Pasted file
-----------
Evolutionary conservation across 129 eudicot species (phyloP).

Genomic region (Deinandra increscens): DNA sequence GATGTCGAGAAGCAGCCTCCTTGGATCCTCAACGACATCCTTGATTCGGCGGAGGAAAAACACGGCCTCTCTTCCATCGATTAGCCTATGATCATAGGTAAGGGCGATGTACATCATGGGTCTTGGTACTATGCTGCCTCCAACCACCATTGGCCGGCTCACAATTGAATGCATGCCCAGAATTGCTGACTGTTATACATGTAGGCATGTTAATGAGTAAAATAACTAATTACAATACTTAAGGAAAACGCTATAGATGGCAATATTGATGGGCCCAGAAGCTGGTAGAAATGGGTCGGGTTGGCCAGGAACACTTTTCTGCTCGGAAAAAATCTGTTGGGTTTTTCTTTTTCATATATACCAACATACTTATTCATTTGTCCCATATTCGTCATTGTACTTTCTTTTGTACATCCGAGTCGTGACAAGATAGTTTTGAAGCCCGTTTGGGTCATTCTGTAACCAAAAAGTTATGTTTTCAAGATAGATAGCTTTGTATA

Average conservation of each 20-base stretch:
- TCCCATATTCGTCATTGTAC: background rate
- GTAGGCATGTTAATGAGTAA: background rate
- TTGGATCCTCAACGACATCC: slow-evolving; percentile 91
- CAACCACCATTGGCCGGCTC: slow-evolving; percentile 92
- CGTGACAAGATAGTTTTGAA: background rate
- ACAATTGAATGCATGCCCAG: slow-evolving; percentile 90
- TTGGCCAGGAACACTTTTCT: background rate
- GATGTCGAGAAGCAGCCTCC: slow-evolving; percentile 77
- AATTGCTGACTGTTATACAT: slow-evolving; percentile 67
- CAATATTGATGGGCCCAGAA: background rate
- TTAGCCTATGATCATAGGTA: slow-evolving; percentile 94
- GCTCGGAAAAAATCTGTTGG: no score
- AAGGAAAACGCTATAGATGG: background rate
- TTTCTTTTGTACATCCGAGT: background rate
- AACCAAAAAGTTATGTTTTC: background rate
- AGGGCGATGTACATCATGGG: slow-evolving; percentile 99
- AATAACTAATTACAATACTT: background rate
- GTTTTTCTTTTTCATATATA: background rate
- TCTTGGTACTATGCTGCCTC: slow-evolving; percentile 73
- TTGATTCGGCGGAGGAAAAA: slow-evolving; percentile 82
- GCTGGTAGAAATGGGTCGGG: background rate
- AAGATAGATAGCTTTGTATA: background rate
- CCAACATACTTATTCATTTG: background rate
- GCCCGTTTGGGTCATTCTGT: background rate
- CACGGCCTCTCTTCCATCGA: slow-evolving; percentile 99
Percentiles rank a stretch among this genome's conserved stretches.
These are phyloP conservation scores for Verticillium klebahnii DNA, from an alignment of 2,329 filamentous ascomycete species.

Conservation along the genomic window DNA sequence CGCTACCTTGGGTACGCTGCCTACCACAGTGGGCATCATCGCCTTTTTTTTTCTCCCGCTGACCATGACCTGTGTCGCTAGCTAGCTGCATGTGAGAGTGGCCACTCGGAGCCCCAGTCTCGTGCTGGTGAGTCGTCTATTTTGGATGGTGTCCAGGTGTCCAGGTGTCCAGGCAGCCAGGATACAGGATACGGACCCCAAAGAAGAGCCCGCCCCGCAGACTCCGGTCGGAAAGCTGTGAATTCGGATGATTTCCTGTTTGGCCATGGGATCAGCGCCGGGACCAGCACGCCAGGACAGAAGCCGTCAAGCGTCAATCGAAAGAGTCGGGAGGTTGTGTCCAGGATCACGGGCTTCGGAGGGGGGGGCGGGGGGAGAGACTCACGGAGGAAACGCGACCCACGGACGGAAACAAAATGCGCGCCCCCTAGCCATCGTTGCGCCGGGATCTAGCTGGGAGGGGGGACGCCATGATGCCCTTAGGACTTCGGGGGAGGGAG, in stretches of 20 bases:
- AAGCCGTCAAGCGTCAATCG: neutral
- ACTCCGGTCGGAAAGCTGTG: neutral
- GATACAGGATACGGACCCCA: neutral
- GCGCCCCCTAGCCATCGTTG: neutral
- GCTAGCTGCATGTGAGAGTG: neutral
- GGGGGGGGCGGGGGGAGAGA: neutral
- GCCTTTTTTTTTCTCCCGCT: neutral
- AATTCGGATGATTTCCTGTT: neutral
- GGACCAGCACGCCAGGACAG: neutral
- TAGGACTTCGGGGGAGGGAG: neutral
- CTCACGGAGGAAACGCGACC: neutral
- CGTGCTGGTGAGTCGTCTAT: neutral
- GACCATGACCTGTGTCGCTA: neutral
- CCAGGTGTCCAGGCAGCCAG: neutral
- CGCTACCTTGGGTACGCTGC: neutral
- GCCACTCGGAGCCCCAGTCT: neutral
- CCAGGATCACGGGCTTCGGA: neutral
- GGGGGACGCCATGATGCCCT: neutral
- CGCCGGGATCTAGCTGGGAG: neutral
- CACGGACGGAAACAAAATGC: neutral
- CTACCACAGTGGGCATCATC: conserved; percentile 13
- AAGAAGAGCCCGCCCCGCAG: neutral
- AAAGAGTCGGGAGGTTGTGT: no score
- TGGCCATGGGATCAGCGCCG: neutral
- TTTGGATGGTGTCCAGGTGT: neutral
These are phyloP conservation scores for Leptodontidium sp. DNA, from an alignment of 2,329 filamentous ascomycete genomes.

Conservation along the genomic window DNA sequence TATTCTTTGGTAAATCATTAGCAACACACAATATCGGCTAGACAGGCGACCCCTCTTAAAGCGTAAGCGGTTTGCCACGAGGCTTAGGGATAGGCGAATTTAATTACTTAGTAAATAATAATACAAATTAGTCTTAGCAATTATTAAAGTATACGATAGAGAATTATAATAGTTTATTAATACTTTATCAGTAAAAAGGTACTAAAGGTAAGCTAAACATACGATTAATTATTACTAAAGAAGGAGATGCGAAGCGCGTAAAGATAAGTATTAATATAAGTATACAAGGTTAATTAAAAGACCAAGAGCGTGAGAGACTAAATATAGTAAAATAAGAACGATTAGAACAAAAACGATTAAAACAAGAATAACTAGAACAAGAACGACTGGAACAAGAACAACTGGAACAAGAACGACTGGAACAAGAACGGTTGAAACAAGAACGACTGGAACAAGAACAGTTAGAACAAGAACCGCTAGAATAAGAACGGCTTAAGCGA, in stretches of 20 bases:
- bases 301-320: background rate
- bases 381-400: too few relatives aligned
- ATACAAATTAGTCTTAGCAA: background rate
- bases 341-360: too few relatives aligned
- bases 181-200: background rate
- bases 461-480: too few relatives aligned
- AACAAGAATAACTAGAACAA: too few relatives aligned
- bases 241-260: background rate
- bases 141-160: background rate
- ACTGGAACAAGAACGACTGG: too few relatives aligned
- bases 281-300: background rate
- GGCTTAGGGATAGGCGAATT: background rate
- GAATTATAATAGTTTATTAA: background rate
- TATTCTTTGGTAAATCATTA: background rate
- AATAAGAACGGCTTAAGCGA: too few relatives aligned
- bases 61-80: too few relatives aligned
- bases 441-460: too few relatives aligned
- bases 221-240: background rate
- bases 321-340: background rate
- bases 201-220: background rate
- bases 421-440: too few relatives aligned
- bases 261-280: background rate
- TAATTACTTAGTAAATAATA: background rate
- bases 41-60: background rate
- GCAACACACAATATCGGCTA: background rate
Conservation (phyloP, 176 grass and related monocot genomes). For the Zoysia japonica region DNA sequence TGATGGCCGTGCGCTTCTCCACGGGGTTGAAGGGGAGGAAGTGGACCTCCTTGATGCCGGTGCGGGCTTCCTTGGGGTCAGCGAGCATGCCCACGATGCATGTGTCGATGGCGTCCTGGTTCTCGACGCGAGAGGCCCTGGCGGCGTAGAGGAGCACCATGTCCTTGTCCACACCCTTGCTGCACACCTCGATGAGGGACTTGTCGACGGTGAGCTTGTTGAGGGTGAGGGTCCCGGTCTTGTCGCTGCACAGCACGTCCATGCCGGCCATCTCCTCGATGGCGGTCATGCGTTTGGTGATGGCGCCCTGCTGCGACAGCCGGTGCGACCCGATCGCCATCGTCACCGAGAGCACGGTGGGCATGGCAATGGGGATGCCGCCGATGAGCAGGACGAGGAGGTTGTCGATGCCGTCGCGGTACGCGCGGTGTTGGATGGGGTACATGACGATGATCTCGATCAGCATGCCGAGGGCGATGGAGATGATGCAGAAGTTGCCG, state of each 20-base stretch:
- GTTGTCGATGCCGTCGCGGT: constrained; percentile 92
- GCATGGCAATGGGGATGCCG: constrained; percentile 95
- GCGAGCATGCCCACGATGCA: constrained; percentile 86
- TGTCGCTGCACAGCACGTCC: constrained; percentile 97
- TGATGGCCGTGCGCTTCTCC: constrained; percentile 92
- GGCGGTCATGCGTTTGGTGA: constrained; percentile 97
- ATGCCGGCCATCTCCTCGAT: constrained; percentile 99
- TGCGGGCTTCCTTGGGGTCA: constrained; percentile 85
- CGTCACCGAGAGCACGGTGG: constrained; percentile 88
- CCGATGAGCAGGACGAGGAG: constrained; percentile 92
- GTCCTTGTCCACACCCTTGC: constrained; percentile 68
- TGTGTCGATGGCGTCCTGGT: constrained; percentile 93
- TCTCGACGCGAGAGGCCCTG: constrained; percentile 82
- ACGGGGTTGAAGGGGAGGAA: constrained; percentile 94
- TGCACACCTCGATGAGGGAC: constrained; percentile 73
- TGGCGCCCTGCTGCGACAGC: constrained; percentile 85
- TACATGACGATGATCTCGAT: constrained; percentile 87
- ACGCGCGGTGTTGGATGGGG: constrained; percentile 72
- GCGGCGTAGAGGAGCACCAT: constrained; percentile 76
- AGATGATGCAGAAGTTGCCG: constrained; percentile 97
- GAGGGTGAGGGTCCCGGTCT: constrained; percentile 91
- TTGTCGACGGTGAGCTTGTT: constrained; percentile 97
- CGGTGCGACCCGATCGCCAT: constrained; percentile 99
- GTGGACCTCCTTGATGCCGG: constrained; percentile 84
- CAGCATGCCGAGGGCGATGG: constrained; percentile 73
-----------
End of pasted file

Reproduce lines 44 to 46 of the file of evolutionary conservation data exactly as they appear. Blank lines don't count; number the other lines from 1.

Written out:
- GACCATGACCTGTGTCGCTA: neutral
- CCAGGTGTCCAGGCAGCCAG: neutral
- CGCTACCTTGGGTACGCTGC: neutral